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Proceedings Paper

What determines unique yellow, L/M cone ratio or visual experience?
Author(s): Yasuki Yamauchi; David R. Williams; David H. Brainard; Austin Roorda; Joseph Carroll; Maureen Neitz; Jay Neitz; Jack Calderone; Gerald H. Jacobs
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Paper Abstract

Unique yellow is considered to represent the equilibrium point of the red-green opponent chromatic mechanism. There are several hypotheses that attempt to explain how this equilibrium point is established. The determinant for unique yellow, however, has not yet been clarified. Here we explored whether the L/M cone ratio or visual information determines unique yellow. If the former is the case, we expect that subjects with large differences in their L/M cone ratio would set different spectral lights to appear as unique yellow. The results of such an experiment, however, did not show a substantial difference in the value of unique yellow for two subjects with very different cone ratios. On the other hand, if the latter is the case, unique yellow should change when altering the chromaticity of the surrounding visual environment. To test this hypothesis, we conducted long-term adaptation experiments, in which subjects spent 8 to 12 hours in a chromatically altered environment. A significant shift of unique yellow was observed after spending time in such an environment for several days. These results indicate that the red-green opponent channel includes a plastic normalization mechanism that adjusts its balance point based on visual experience.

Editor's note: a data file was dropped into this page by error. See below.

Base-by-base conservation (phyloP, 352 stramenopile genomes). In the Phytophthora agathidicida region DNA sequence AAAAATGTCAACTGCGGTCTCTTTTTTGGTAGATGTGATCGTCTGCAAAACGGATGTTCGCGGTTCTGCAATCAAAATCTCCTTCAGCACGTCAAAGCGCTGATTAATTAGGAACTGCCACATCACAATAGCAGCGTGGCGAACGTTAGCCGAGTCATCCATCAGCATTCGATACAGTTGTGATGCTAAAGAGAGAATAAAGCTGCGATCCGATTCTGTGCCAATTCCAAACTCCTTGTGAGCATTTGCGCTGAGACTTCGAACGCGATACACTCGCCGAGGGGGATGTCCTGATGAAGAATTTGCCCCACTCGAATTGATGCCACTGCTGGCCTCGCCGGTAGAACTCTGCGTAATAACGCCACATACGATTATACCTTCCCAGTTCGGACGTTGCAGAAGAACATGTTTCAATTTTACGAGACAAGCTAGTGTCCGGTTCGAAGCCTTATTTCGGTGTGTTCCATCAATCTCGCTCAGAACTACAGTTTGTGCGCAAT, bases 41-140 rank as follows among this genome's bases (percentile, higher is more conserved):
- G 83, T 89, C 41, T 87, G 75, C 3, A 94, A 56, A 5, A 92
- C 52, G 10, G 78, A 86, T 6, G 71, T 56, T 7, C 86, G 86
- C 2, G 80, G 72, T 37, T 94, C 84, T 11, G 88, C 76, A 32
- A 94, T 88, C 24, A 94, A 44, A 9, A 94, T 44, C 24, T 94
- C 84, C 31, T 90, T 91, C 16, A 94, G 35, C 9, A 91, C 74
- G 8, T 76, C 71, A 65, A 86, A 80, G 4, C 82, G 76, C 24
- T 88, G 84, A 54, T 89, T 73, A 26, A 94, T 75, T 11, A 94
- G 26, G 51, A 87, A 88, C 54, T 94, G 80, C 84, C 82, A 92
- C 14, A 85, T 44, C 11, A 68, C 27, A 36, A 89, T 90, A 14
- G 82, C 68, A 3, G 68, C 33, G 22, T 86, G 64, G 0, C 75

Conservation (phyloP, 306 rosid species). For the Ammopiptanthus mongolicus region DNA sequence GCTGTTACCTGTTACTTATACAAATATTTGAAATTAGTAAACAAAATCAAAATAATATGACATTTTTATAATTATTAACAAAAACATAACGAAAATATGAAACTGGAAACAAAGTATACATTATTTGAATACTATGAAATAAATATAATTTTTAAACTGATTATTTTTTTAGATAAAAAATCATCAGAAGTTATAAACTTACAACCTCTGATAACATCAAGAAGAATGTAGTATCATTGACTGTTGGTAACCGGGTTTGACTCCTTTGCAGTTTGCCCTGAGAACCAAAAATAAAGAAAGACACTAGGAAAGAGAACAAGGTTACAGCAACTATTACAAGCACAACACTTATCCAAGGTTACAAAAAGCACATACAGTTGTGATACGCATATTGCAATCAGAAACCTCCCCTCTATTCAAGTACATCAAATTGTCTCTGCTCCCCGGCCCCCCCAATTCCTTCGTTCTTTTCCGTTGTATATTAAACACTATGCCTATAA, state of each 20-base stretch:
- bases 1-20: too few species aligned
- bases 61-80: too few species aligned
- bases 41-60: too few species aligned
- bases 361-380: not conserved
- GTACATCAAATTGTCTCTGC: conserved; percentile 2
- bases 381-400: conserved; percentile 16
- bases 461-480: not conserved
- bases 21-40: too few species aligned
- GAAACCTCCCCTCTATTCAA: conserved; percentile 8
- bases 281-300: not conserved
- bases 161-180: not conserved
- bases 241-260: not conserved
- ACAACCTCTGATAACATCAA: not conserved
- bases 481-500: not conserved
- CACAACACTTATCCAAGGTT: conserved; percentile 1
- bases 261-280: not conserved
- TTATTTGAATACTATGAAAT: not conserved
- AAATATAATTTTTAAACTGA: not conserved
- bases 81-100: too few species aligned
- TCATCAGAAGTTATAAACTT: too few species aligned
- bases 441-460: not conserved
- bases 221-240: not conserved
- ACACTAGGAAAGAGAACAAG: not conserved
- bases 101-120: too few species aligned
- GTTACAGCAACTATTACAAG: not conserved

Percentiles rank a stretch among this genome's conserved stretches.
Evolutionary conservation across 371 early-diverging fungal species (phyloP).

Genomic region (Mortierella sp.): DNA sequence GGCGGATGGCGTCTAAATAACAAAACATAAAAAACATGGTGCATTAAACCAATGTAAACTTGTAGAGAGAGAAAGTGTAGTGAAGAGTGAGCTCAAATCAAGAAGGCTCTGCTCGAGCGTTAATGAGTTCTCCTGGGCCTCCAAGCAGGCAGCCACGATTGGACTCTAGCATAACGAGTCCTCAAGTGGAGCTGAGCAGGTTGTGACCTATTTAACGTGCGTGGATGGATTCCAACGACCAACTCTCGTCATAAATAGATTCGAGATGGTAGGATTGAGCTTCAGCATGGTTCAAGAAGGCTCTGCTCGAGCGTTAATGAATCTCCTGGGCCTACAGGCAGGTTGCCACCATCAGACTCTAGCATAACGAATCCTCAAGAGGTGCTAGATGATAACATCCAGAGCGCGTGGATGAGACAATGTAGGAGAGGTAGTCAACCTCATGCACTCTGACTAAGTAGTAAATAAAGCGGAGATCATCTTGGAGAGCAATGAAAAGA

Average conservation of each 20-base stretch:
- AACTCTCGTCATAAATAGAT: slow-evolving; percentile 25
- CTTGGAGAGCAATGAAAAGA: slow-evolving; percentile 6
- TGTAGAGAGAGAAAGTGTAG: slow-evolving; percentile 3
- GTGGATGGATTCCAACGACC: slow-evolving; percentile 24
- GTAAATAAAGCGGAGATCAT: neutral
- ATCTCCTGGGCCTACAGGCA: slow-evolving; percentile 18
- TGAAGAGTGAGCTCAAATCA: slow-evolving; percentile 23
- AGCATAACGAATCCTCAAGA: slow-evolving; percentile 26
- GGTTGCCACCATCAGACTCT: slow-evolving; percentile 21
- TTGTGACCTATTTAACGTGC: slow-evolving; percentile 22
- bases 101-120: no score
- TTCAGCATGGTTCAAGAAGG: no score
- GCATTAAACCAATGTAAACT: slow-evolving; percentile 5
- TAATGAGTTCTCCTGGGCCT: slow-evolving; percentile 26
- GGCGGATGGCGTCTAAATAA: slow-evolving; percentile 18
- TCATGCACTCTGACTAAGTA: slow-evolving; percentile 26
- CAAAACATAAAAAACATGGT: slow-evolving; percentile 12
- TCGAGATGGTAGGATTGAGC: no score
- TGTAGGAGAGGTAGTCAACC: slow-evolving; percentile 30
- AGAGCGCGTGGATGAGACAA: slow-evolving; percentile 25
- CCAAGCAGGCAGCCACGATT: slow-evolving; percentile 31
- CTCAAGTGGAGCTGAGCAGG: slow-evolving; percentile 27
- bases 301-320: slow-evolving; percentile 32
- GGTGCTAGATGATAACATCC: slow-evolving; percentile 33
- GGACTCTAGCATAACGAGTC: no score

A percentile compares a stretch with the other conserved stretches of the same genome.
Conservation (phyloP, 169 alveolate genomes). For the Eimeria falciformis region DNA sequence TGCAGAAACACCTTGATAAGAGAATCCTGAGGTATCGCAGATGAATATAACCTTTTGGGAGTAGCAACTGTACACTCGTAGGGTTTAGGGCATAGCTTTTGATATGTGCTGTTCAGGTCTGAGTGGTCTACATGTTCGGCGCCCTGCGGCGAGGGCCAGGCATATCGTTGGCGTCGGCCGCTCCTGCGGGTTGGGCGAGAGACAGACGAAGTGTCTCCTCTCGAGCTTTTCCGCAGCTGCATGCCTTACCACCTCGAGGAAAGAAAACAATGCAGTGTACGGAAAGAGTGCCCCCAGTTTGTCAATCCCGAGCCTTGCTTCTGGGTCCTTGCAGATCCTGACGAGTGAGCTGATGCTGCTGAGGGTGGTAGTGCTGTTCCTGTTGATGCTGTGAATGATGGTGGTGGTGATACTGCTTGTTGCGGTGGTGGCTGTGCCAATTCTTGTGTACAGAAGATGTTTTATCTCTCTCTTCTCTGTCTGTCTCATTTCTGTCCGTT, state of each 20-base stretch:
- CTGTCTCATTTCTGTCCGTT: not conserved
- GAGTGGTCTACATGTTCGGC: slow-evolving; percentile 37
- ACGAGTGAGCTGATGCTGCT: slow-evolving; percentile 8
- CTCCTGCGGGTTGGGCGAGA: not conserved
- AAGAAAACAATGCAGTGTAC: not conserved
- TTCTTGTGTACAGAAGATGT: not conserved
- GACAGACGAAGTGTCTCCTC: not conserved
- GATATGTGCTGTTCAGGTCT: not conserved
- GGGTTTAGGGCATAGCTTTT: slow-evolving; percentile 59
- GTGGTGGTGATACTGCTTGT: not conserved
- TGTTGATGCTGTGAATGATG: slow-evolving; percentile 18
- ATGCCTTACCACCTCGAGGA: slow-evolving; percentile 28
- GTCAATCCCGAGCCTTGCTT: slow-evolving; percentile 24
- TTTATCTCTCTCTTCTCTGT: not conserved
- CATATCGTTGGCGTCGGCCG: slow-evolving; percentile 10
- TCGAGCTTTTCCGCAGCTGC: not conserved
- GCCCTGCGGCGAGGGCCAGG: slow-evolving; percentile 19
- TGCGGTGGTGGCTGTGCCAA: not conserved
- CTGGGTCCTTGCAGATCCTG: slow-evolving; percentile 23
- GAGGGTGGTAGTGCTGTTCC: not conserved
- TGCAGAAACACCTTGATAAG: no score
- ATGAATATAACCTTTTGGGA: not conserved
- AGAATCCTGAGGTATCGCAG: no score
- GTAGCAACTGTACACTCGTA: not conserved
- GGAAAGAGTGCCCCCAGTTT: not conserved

Paper Details

Date Published: 6 June 2002
PDF: 4 pages
Proc. SPIE 4421, 9th Congress of the International Colour Association, (6 June 2002); doi: 10.1117/12.464667
Show Author Affiliations
Yasuki Yamauchi, Univ. of Rochester (United States)
David R. Williams, Univ. of Rochester (United States)
David H. Brainard, Univ. of California/Santa Barbara (United States)
Austin Roorda, Univ. of Houston (United States)
Joseph Carroll, Medical College of Wisconsin (United States)
Maureen Neitz, Medical College of Wisconson (United States)
Jay Neitz, Medical College of Wisconsin (United States)
Jack Calderone, Univ. of California/Santa Barbara (United States)
Gerald H. Jacobs, Univ. of California/Santa Barbara (United States)


Published in SPIE Proceedings Vol. 4421:
9th Congress of the International Colour Association

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